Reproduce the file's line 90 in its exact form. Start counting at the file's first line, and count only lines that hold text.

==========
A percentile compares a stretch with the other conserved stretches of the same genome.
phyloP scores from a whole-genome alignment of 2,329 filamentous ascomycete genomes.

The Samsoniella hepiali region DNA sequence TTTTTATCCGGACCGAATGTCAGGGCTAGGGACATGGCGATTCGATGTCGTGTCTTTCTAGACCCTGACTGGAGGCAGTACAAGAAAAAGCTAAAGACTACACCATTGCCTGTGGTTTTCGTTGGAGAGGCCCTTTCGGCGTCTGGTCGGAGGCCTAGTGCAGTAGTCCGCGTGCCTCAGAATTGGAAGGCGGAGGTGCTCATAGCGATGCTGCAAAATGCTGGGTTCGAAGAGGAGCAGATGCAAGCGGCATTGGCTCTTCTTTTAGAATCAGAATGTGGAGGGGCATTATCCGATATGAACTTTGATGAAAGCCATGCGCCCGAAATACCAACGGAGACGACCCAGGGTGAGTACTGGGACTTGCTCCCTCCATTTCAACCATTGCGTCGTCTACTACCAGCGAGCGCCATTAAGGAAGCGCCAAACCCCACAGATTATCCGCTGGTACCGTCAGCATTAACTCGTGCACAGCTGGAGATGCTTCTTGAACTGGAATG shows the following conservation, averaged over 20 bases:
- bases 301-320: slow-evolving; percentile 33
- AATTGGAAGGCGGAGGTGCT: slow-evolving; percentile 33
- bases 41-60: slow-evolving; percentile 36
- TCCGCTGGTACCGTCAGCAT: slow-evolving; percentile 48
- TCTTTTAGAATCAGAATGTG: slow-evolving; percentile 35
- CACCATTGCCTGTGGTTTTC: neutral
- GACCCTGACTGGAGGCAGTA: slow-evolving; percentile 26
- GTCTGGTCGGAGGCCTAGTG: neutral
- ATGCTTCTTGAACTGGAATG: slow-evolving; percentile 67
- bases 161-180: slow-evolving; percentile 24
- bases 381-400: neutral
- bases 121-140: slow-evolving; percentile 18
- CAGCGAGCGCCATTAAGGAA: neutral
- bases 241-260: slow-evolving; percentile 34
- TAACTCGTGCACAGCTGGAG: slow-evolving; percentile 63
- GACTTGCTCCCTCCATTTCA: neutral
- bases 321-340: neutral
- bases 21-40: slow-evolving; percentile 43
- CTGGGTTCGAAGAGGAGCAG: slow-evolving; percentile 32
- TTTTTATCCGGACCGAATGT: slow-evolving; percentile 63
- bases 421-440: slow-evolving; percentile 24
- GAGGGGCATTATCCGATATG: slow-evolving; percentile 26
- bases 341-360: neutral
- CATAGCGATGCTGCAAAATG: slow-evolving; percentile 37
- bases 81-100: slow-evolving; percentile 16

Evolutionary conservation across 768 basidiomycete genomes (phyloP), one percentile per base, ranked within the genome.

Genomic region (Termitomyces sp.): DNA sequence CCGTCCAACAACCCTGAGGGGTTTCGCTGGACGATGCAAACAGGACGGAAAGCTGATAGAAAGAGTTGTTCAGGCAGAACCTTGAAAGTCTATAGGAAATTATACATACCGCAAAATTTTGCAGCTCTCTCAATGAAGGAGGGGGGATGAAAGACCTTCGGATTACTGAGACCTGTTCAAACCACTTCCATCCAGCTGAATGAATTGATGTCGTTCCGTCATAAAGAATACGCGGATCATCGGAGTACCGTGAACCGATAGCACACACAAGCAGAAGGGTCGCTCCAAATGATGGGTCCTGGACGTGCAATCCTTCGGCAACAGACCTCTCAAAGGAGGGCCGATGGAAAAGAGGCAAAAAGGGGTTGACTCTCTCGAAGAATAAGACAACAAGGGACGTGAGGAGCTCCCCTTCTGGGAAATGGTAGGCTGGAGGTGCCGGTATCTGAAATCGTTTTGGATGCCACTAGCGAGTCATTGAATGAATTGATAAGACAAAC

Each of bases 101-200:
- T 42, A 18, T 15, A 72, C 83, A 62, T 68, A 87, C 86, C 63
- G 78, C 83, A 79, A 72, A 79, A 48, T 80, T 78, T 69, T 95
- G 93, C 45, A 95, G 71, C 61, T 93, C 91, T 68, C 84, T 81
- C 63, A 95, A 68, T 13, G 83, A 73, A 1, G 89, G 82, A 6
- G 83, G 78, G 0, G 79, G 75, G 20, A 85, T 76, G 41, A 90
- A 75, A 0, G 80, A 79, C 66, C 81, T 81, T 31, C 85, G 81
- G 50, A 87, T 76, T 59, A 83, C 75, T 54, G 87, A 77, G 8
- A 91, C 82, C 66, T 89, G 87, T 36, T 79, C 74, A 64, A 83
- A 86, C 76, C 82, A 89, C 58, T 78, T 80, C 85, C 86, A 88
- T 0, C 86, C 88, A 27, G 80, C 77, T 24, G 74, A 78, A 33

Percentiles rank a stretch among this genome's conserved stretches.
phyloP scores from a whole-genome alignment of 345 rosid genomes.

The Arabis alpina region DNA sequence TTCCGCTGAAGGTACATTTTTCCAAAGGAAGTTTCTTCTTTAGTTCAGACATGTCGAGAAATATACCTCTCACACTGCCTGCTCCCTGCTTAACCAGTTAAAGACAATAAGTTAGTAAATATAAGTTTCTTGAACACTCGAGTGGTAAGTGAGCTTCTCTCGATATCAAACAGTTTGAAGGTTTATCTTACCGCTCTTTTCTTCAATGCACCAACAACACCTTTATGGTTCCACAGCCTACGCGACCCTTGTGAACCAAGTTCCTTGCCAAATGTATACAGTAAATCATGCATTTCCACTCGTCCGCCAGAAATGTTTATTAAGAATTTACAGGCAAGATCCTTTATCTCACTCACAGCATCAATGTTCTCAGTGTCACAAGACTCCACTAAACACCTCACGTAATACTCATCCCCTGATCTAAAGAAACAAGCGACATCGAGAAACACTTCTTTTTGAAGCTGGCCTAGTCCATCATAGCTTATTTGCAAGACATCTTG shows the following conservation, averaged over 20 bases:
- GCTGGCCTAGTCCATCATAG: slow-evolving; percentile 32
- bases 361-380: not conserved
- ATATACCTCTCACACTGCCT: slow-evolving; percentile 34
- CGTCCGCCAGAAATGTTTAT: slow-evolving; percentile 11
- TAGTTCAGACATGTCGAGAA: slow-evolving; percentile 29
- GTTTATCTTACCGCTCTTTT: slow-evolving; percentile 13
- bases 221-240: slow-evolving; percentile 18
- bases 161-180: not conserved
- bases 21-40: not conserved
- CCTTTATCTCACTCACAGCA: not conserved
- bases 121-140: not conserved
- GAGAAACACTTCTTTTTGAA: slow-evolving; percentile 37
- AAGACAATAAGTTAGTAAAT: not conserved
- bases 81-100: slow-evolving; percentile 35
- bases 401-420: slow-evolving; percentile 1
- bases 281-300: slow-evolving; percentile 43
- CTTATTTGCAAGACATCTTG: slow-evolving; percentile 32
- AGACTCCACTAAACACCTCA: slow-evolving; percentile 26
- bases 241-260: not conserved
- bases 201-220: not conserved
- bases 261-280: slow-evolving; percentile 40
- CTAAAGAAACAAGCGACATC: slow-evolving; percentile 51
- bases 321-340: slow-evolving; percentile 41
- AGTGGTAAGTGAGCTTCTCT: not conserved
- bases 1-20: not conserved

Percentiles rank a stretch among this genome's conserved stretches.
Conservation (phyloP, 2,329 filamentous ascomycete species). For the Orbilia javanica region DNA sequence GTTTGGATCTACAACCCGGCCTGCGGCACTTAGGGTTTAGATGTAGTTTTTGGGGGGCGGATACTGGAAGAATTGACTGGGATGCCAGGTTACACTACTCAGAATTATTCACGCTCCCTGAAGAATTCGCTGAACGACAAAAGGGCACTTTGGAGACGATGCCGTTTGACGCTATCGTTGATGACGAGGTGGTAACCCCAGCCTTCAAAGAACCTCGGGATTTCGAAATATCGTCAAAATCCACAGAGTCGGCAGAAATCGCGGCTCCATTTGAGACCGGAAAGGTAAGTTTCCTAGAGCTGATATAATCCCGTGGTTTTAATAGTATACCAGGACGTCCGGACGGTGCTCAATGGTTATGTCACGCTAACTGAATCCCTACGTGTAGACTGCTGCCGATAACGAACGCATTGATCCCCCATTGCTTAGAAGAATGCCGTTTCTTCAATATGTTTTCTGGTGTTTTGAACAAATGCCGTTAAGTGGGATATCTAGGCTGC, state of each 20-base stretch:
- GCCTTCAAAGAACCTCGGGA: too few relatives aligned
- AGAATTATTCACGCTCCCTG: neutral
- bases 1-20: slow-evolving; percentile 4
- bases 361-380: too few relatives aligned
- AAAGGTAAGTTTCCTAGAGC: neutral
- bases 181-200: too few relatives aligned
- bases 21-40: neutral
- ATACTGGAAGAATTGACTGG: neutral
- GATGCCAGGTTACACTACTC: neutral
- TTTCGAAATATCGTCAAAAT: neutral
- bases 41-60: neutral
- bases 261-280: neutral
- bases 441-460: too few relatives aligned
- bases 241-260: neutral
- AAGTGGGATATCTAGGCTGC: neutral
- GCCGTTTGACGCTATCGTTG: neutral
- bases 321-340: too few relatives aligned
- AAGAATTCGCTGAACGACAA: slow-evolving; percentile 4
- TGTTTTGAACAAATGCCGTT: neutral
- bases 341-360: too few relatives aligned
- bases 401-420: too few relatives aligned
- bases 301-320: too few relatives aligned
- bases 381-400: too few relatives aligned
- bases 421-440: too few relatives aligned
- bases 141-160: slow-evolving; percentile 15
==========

- TGTTTTGAACAAATGCCGTT: neutral